US scientist arrested over claim of plague vials theft

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The Independent US

An internationally renowned scientist was being questioned by police yesterday after allegedly making false claims that 30 vials of a deadly plague bacteria had been stolen from his university.

Thomas Butler was arrested after his claims sparked a major investigation and triggered fears that terrorists may have taken the bacteria, which cause bubonic plague. Such was the initial concern that Tom Ridge, the Homeland Security director, personally intervened in the investigation.

Police say their investigation revealed that the bacteria had not been stolen and had in reality been destroyed by Dr Butler before he claimed the vials were missing from a laboratory at Texas Tech university in Lubbock.

Dr Butler was arrested on Wednesday night for allegedly giving false information to the FBI. He was due to appear in court last night. Dick Baker, a US Attorney, said the 30 vials contained bacteria obtained from tissue samples from East Africa. Dr Butler said they were missing though "as he well knew, he had destroyed them prior to that".

The samples, among 180 the school has been using for research on the treatment of plague, were first reported missing to campus police on Tuesday night. Dr Butler was the only person with authorised access to the bacteria, which are classified as a select agent that has to be registered with the International Biohazards Committee and with the federal government.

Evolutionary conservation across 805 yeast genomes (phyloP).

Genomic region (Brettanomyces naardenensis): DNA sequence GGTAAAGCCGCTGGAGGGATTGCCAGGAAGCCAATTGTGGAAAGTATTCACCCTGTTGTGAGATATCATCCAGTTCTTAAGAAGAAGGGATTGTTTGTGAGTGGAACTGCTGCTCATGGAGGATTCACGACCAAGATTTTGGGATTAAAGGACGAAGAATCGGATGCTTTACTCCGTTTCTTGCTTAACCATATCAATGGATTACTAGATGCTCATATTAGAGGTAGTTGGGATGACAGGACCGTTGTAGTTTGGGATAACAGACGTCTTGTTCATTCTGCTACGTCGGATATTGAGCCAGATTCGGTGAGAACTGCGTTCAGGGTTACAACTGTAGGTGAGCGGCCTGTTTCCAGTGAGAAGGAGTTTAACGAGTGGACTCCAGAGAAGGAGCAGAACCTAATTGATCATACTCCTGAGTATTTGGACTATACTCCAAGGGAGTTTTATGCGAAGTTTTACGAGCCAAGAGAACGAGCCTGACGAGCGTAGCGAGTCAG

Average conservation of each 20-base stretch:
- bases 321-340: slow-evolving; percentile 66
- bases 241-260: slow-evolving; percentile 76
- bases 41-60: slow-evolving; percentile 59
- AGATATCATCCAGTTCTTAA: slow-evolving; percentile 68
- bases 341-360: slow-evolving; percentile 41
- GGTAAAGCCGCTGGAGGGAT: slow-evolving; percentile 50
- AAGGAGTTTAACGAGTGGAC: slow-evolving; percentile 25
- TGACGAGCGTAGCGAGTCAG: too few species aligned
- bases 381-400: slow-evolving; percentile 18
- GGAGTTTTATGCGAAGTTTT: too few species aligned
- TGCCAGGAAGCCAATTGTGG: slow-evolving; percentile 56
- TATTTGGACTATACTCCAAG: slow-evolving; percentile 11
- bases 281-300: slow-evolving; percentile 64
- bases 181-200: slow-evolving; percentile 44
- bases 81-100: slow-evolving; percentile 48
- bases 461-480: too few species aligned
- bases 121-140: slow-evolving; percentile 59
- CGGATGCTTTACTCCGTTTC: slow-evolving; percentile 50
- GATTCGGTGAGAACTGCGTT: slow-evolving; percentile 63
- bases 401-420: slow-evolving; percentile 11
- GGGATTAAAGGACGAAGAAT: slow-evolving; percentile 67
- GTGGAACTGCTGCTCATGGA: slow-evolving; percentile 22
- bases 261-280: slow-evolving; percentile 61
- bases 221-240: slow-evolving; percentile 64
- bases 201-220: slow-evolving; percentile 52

Around 60 law enforcement officers were involved in the subsequent investigation, during which they interviewed Dr Butler. FBI officer Lupe Gonzalez, said: "We have accounted for all those missing vials and we have determined that there is no danger to public safety whatsoever." The authorities have not said why they believe Dr Butler made the allegedly false comments.

Officials said Dr Butler was the chief of the infectious diseases division of the department of internal medicine at the university's medical school. The university said he has been involved in plague research for more than 25 years and was internationally recognised in the field.

Richard Homan, dean of the School of Medicine, said the bacteria form of plague being used for research "was not weaponised in any way".